Coast Coral Tree
Kuskoraalboom, Kaapse Koraalboom (Afr.), Umsinsi (Zulu), Umsintsi (Xhosa)
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Spectacular orange-scarlet flowers adorn naked grey branches and grabs the attention of humans, birds and insects alike. During the late winter to early summer period, the coastal coral tree can be seen blooming throughout the southern and eastern coastal parts of South Africa. This tree is not only a great addition to any garden during this season, but throughout the whole year, its popularity ascribed to its ease of cultivation and long flowering period. It is not only used as an ornamental plant but can be used to make canoes and troughs, and even roofing shingles, in bonsai, as well as being used in the culinary applications. This is a common feature plant. ZA Distribution: Eastern Cape, KwaZulu-Natal.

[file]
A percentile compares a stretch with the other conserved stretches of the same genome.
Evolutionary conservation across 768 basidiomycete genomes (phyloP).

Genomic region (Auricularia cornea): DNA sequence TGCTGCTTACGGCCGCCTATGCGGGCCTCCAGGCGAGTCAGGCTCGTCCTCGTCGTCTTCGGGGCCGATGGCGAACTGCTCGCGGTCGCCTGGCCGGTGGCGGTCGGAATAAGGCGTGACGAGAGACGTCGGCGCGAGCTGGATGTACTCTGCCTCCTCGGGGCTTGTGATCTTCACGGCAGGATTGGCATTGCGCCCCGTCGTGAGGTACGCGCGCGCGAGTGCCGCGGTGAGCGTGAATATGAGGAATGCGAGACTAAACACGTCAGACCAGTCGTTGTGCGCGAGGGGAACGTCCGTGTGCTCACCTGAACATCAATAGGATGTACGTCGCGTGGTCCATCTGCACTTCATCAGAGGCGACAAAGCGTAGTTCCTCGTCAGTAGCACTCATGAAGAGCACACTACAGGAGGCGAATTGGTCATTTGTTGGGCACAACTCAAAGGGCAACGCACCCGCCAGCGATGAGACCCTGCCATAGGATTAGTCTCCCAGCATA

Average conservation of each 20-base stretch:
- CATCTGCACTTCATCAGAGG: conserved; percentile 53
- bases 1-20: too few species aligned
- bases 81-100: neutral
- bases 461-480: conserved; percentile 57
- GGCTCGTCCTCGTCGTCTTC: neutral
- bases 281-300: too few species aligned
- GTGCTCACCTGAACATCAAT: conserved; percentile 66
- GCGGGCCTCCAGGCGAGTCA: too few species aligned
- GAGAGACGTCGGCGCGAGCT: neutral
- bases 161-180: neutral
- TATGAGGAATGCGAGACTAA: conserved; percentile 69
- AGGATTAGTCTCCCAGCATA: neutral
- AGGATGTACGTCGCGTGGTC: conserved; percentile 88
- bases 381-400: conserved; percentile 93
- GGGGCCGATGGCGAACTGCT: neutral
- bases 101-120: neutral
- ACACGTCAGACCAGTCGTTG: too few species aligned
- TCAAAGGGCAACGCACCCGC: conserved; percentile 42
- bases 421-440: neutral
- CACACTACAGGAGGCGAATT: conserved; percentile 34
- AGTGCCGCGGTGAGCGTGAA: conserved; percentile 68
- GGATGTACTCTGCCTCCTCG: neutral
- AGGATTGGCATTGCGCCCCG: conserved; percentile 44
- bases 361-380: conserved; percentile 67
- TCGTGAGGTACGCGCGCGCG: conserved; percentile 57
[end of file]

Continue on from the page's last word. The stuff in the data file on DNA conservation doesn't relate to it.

Harvesting of various parts of plant for traditional medicinal use is done by hand, either pulling or cutting various parts of plant.
Make giant hardwood cuttings called truncheons in winter. After taking the cutting, allow the wound to dry for about 1-2 days. Bury one third into damp, well-draining soil.
Seed should be soaked in warm water overnight. Throw out any seeds that float.
Birds such as Redwinged starlings (Onychocnathus morio), bulbuls (Pycnonotus sp.), yellow weavers (Ploceus subaureus), sunbirds (Nectarinia sp.) and orioles (Orioles sp.) love the nectar.
Fully grown trees are fairly drought resistant.
Planted as living palisades around the houses of the early settlers, used then and even today as fences around kraals and waterholes.
Attracts useful insects
Attracts insects such as bees, beetles, butterflies and others.
Temperate and Subtropical Coastal areas
Clay, Loam, Sand
Soil PH preference
Neutral, Acid, Alkaline
Poison produced by the tree is used medicinally to relax the muscles in treating nervous diseases. The bark is used topically to treat sores, wounds, abscesses and arthritis.